Certain foods may well fight inflammation in the body. Some of them have chemical compounds that definitely discourage the processes that allow cancers to grow. But the amounts that a person can safely and comfortably eat or drink will not be enough for an actual “medicinal” effect. Eat all those foods on the list. Find another list and eat those foods, too. Load up on kale and spinach. Please. Because those foods are so rich in vitamins, minerals and fiber and all sorts of potential micronutrients that we barely understand at all. Eat them and be happy.

But don’t delude yourself into thinking that they prevent or cure cancer, because the data is pretty conclusive: they don’t. Healthy macrobiotic vegans get cancer, too. So do enlightened spiritual leaders. Cancer has no emotion or mission, but if it did, it wouldn’t care one bean what you eat. Staying healthy should be a priority for everyone, which means maintaining moderation and feeding your body what it needs to function its best. For me, that means coffee and steak mixed in with my kale and berries, but I am mindful of excess. Everyone is going to be slightly different with regard to the foods that keep them at their peak. And if you are one of those who has to go through cancer treatment and you are fortunate enough to get into remission, staying healthy should remain your top priority.

So balance that diet, eat for enjoyment and eat for your health, but don’t be swayed by hyperbolic promises from cryptic web sites just because something is “natural” and supposedly “John B.” was cured by it or because acidification and inflammation cause all illnesses and this “natural product” will make you alkaline and whatever the opposite of inflamed is. That stuff isn’t true. What is true is that food is good for you and healthy food is best for you. Eat healthy food.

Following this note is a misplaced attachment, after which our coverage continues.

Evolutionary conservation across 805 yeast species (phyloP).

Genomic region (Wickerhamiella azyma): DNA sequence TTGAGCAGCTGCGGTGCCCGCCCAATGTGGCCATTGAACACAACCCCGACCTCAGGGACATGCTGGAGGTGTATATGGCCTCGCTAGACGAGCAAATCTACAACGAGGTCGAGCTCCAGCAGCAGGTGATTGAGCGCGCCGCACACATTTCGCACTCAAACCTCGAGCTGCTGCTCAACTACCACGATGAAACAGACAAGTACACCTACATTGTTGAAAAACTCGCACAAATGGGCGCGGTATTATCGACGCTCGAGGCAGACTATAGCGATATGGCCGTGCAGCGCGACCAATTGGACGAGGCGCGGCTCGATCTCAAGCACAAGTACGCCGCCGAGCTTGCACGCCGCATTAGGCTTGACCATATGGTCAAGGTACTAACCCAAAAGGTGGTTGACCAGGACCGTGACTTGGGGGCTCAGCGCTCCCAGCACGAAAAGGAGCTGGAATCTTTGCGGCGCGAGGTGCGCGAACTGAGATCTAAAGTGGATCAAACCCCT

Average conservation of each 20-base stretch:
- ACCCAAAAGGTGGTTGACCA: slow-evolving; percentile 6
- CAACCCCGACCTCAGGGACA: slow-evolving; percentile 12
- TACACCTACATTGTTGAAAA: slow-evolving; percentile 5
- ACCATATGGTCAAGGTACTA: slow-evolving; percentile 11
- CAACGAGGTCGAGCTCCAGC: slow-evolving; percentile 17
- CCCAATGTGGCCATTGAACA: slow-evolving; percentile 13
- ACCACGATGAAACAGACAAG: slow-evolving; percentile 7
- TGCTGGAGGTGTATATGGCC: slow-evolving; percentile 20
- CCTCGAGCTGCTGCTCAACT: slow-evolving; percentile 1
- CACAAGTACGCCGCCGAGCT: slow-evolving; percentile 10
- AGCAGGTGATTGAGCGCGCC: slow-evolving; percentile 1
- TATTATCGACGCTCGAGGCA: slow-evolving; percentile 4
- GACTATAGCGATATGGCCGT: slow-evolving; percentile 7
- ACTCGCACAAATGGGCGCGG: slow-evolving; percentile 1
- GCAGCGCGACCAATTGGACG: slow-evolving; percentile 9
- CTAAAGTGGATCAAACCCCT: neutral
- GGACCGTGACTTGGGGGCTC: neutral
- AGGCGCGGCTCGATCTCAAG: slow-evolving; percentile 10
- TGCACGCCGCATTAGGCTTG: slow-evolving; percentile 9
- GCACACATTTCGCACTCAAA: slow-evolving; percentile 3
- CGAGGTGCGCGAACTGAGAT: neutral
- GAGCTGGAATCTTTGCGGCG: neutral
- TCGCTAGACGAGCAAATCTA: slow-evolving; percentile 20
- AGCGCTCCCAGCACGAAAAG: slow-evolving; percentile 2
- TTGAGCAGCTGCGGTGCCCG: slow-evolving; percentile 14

Also, exercise. You gotta keep the whole machine up and running.

But the cannabis, I’m not going to be judgemental about. At least not insofar as I know plenty of people who like it for many reasons. Well, mostly for one or two reasons, if we’re being completely honest. Just get this straight: while it may have some palliative medicinal uses, and make no mistake that it is still being very seriously studied for a variety of maladies, cannabis still is no cure for cancer.

5 thoughts on “The Cannabis Cancer Cure Explained

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  2. It’s a very informative (and in some parts humorous with that good sarcasm) cannabis in science article.

    Although, the information about the dossification must keep going on evaluation, the clinical trails have showed good results. So let’s keep going on the experimentation to lead into a natural or sintetic version of the phytocannabinoids and answer the so asked question: Would the cannabinoids (endocannabinoids and phytocannabinoids) cure cancer (or some of its variations)?

    1. Sebastián,
      Thank you for the kind comment. While I the researchers I have spoken with do not see much promise from cannabis toward curing any cancers, and none of the research so far seems to support that possibility, there are many applications for palliative care that have already been applied through pharmaceuticals and more approaches still are being researched. It is always good to have more options on the market, too, for people who are sensitive to any particular medication. And so, research must always continue.

  3. You pot smoking freak trying to push your drug use on people!!! If marijuana was any good theyd use it!! So stop writing your ! Is this what frustrated writers do to get attention??

    1. I spent a fair amount of time mulling over whether to approve this comment. So far, I have approved every comment that wasn’t trying to sell something (and the only comments that I disallowed were obvious scams promising cures through actual magic that, of course, came at a price). This one appears to have just been left by someone who wanted to instigate something, I imagine, but I think it is a great example of one of the problems we have with the Internet and how easy it is to jump to conclusions based on limited (or even non-existent) information.

      Here we see a comment about promoting drug use, targeting me as a pusher of sorts. Yet, clearly, the post it is supposedly responding to has no relation to the comment beyond the implication in the headline that there is a “cure” associated with cannabis use.

      So, unless the author of this comment was being ironic about frustrated writers trying to get attention, by himself essentially making a Hail Mary attempt to be noticed, or he simply unwittingly highlights why critical thinking skills must be developed and encouraged. After all, context is the source of meaning. Without context, there is nothing.